Wine, beer ordinance changes get first reading
The first reading of changes to the City of Rugby’s beer and liquor/wine ordinances regarding package stores was approved Monday evening during the City Council’s regular meeting.
But the proposed changes were met with concerns from the current package store license holders.
Currently for Class B licenses, there is only one beer/liquor off-sale license for each 3,500 residents and one additional license for each 2,000 in excess of 3,500. The one license is currently held by Gryphon Liquors.
The proposed change would remove the cap on the number of Class B licenses issued in the city.
Gryphon Liquors owners Dave & Dawn Laughridge questioned the council on the proposed changes.
Dave Laughridge said that when he and his wife applied for the license 10 years ago, there was only one license, and if there was to be a second license to be issued then how many more would be issued in the future.
“Where does it stop?” Dave asked.
Dave asked if there was any way a wine only ordinance in the city could be done, citing places around the state that sold only wine on offsale. Ward 2 Councilman Gary Kraft said that when the city changed its ordinances it was unknown if a wine only license could be done .
“Why are you doing this?” Dawn asked. “How does it fill a need that is not already provided [in the city]?”
Ward 1 Councilman Neil Lotvedt said the council still wants “to promote business in Rugby.”
During the council’s January meeting, Rugby resident Ashley Berg submitted an application for a Class B license for a proposed boutique with off-sale wine in the building formerly occupied by HIIT-FIT Junction on South Main Avenue. The application had been tabled because the language in the city’s wine/liquor and beer ordinances were identical and would need to be changed.
Dawn questioned what would happen to Class B licenses that were issued to other businesses and those businesses later failed. According to chapter 8.04.160, the license can revoked when the licensee “ceases business at the location licensed” or is “adjudged bankrupt”.
Kraft said the current ordinances do not “allow for anything new” in terms of package stores.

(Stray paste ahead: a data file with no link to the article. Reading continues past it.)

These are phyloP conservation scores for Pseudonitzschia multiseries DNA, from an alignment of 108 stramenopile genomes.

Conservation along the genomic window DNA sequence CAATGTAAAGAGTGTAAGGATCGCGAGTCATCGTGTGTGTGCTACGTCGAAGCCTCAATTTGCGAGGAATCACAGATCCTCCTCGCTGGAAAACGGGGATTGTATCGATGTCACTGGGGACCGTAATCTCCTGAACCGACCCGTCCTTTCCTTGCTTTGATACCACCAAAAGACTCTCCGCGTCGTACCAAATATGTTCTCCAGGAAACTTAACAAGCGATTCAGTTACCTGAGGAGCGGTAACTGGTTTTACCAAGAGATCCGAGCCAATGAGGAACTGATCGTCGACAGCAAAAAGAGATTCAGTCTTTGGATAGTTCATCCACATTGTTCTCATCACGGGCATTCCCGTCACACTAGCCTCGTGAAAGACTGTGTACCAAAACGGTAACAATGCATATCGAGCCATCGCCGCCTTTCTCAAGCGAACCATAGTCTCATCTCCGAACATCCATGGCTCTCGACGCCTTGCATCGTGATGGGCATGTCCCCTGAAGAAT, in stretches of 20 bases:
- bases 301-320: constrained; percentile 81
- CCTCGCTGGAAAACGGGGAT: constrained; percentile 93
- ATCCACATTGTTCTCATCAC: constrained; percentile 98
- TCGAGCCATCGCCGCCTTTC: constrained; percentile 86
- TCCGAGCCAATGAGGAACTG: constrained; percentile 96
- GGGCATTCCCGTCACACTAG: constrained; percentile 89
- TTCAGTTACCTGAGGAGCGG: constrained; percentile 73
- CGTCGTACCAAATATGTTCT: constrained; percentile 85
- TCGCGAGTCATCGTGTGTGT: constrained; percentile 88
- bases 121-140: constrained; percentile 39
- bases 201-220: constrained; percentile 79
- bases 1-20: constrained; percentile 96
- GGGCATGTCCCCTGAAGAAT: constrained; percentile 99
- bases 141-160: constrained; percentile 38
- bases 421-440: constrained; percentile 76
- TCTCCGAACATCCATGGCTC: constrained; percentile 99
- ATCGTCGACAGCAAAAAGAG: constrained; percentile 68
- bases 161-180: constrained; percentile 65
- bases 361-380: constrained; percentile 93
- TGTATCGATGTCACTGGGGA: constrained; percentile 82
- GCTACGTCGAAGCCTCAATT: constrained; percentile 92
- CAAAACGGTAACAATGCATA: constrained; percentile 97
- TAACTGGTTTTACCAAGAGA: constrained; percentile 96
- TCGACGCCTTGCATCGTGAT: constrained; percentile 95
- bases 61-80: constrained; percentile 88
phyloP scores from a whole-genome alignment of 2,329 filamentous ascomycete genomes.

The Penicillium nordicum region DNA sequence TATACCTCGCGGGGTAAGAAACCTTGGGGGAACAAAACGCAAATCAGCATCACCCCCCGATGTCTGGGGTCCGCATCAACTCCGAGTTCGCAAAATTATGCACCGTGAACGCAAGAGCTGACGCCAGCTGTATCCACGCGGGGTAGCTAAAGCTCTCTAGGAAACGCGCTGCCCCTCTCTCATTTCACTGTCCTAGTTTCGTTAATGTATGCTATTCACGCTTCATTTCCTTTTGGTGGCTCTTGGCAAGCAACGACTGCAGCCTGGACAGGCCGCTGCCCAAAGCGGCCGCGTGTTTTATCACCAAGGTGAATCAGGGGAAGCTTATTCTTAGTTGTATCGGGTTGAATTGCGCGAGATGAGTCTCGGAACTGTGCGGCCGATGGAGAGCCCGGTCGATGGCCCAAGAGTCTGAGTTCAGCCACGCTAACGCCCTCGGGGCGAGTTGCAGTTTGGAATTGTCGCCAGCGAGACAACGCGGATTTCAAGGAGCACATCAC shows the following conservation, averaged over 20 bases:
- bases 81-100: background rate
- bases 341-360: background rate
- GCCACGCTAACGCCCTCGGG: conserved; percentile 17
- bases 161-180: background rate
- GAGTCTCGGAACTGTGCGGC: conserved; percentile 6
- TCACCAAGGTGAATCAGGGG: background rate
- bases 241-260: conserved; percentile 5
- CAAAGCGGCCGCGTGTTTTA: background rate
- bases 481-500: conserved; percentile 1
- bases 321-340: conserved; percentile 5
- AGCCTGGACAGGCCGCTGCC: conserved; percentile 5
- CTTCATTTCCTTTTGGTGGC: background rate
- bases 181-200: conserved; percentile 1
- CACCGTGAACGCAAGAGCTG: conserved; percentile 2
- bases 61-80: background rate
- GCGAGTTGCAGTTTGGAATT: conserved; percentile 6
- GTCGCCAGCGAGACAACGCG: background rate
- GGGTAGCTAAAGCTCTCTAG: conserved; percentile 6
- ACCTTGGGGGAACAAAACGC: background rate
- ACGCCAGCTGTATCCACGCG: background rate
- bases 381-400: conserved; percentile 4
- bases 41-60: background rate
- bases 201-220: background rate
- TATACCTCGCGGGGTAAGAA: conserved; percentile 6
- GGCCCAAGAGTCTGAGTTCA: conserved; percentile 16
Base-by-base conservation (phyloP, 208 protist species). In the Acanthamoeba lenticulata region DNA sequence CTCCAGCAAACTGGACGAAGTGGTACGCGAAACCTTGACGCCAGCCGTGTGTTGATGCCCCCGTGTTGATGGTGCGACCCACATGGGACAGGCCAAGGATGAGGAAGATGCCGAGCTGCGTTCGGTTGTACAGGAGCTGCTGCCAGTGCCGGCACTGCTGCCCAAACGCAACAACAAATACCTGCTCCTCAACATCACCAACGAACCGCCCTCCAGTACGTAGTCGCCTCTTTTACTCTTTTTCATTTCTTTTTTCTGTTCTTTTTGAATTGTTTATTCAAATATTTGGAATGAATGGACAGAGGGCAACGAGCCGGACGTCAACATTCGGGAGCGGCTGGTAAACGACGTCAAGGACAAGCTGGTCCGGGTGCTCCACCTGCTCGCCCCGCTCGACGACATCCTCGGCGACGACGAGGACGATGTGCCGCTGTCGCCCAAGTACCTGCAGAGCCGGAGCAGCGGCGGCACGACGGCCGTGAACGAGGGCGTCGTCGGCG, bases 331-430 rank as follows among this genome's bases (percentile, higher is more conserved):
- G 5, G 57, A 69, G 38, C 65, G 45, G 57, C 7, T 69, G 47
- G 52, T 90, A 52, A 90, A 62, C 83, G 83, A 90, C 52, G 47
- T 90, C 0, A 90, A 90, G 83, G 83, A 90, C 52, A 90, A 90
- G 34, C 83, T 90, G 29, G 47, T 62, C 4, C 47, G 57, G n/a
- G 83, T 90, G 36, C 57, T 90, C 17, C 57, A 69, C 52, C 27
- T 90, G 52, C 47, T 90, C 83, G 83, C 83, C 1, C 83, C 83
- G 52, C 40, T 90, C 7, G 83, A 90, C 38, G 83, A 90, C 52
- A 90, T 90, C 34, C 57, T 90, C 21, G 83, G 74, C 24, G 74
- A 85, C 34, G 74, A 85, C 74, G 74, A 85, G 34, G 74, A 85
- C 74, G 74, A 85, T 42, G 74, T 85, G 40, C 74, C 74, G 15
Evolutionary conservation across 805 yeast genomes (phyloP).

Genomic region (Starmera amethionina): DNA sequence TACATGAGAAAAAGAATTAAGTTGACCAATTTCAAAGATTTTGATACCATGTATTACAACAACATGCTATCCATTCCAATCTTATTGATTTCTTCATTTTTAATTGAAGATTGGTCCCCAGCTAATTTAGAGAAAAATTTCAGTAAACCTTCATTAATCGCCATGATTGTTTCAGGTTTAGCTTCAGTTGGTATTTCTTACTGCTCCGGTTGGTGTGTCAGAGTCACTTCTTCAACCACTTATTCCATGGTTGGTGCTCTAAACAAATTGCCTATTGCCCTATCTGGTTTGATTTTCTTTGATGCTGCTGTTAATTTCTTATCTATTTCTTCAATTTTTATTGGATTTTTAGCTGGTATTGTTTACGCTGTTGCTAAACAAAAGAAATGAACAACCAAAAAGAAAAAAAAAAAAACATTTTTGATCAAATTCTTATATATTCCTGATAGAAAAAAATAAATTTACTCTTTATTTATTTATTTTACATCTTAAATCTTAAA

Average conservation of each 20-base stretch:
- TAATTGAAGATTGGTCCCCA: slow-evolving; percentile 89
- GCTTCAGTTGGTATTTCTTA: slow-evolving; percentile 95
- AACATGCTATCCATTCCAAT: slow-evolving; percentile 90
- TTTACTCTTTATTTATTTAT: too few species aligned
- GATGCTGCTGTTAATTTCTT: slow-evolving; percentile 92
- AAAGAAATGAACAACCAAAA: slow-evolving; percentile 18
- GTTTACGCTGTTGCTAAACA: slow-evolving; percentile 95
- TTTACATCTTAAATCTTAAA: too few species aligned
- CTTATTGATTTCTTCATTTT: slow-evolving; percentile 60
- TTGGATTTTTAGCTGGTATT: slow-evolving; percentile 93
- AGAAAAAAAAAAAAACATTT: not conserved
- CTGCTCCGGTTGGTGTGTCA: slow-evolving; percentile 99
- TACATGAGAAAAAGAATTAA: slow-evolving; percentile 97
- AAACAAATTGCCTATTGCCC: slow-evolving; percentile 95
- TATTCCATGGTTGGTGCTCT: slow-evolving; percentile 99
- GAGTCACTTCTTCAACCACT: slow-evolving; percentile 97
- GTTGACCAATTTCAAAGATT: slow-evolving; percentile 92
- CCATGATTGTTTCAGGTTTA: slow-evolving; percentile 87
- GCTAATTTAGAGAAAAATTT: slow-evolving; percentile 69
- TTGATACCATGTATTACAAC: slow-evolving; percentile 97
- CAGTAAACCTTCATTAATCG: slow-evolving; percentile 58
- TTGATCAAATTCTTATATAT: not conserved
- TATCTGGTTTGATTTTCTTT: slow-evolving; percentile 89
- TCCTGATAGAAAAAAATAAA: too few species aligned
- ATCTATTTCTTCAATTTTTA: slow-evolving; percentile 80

City Attorney Bill Hartl recommended in January that both ordinances should be changed to accommodate future requests and that the Ordinance Committee approached the changes in a “rational way.”
“We probably really muddied the waters,” Hartl said in regards to regulations.
Ward 4 Councilwoman Sue Steinke said the city would need to have a discussion regarding ordinances in the future should a prospective applicant wish to open a winery or a brewery in the city.
– The council approved a resolution to award the sale of bonds from the city’s 2009 street improvement project to Robert W. Baird & Company, Inc. of Milwaukee, Wis.
– The council denied a raffle permit request from the Norsemen Motorcycle Club on recommendation from Hartl.
– The council approved 2016 year-end financials.
– The council approved a change in police department payroll from 40 hours per week to 171 hours per month.
– The council approved abatement requests from Wayne & Evangeline Gerig and Wes Miiller.
– The council approved a bid of $8,200 from Ken Mattern for the snowblower the city had on consignment at Northern Equipment.
– The council discussed a future overlay project for the frontage road along U.S. Highway 2. The city’s share of the costs would be 20 percent.
– The council approved January meeting minutes, bills, financial statements, Municipal Judge’s report and Rugby Job Development Authority board meeting minutes and financials.
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